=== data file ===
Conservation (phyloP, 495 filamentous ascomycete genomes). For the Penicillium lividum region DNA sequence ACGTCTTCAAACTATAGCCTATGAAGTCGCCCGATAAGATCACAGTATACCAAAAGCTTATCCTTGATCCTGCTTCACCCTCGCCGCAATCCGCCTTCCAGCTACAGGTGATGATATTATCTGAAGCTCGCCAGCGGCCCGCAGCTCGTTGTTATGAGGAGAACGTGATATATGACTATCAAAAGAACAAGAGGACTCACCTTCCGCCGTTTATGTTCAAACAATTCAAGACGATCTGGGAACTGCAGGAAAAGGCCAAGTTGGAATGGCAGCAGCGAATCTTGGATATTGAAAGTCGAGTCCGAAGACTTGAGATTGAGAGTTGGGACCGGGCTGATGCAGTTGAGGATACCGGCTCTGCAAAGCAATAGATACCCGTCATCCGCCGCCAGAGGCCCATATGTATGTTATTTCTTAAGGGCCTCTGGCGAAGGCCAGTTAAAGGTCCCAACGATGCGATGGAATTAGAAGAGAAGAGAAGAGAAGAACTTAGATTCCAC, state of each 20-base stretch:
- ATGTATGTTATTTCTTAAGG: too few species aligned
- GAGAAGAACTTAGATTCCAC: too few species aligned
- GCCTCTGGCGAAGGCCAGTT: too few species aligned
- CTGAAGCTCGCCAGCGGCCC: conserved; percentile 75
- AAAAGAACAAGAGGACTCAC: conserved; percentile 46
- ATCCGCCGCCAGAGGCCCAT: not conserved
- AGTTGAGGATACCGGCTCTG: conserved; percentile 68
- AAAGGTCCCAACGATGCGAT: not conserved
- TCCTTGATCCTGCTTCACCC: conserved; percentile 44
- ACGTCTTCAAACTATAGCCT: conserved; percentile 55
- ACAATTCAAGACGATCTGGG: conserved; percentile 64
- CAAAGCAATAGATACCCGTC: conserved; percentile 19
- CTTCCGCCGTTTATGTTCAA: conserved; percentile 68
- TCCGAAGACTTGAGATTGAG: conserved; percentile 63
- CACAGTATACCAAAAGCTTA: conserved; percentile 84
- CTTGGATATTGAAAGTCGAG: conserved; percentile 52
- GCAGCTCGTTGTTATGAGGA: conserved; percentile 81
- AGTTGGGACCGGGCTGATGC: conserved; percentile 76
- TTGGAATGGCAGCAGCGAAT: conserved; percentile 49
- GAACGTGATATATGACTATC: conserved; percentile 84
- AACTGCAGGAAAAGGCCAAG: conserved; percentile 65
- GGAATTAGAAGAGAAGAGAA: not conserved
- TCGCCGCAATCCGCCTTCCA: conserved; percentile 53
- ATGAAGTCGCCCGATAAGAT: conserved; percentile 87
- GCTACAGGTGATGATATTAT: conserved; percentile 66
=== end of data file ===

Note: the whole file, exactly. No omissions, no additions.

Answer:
Conservation (phyloP, 495 filamentous ascomycete genomes). For the Penicillium lividum region DNA sequence ACGTCTTCAAACTATAGCCTATGAAGTCGCCCGATAAGATCACAGTATACCAAAAGCTTATCCTTGATCCTGCTTCACCCTCGCCGCAATCCGCCTTCCAGCTACAGGTGATGATATTATCTGAAGCTCGCCAGCGGCCCGCAGCTCGTTGTTATGAGGAGAACGTGATATATGACTATCAAAAGAACAAGAGGACTCACCTTCCGCCGTTTATGTTCAAACAATTCAAGACGATCTGGGAACTGCAGGAAAAGGCCAAGTTGGAATGGCAGCAGCGAATCTTGGATATTGAAAGTCGAGTCCGAAGACTTGAGATTGAGAGTTGGGACCGGGCTGATGCAGTTGAGGATACCGGCTCTGCAAAGCAATAGATACCCGTCATCCGCCGCCAGAGGCCCATATGTATGTTATTTCTTAAGGGCCTCTGGCGAAGGCCAGTTAAAGGTCCCAACGATGCGATGGAATTAGAAGAGAAGAGAAGAGAAGAACTTAGATTCCAC, state of each 20-base stretch:
- ATGTATGTTATTTCTTAAGG: too few species aligned
- GAGAAGAACTTAGATTCCAC: too few species aligned
- GCCTCTGGCGAAGGCCAGTT: too few species aligned
- CTGAAGCTCGCCAGCGGCCC: conserved; percentile 75
- AAAAGAACAAGAGGACTCAC: conserved; percentile 46
- ATCCGCCGCCAGAGGCCCAT: not conserved
- AGTTGAGGATACCGGCTCTG: conserved; percentile 68
- AAAGGTCCCAACGATGCGAT: not conserved
- TCCTTGATCCTGCTTCACCC: conserved; percentile 44
- ACGTCTTCAAACTATAGCCT: conserved; percentile 55
- ACAATTCAAGACGATCTGGG: conserved; percentile 64
- CAAAGCAATAGATACCCGTC: conserved; percentile 19
- CTTCCGCCGTTTATGTTCAA: conserved; percentile 68
- TCCGAAGACTTGAGATTGAG: conserved; percentile 63
- CACAGTATACCAAAAGCTTA: conserved; percentile 84
- CTTGGATATTGAAAGTCGAG: conserved; percentile 52
- GCAGCTCGTTGTTATGAGGA: conserved; percentile 81
- AGTTGGGACCGGGCTGATGC: conserved; percentile 76
- TTGGAATGGCAGCAGCGAAT: conserved; percentile 49
- GAACGTGATATATGACTATC: conserved; percentile 84
- AACTGCAGGAAAAGGCCAAG: conserved; percentile 65
- GGAATTAGAAGAGAAGAGAA: not conserved
- TCGCCGCAATCCGCCTTCCA: conserved; percentile 53
- ATGAAGTCGCCCGATAAGAT: conserved; percentile 87
- GCTACAGGTGATGATATTAT: conserved; percentile 66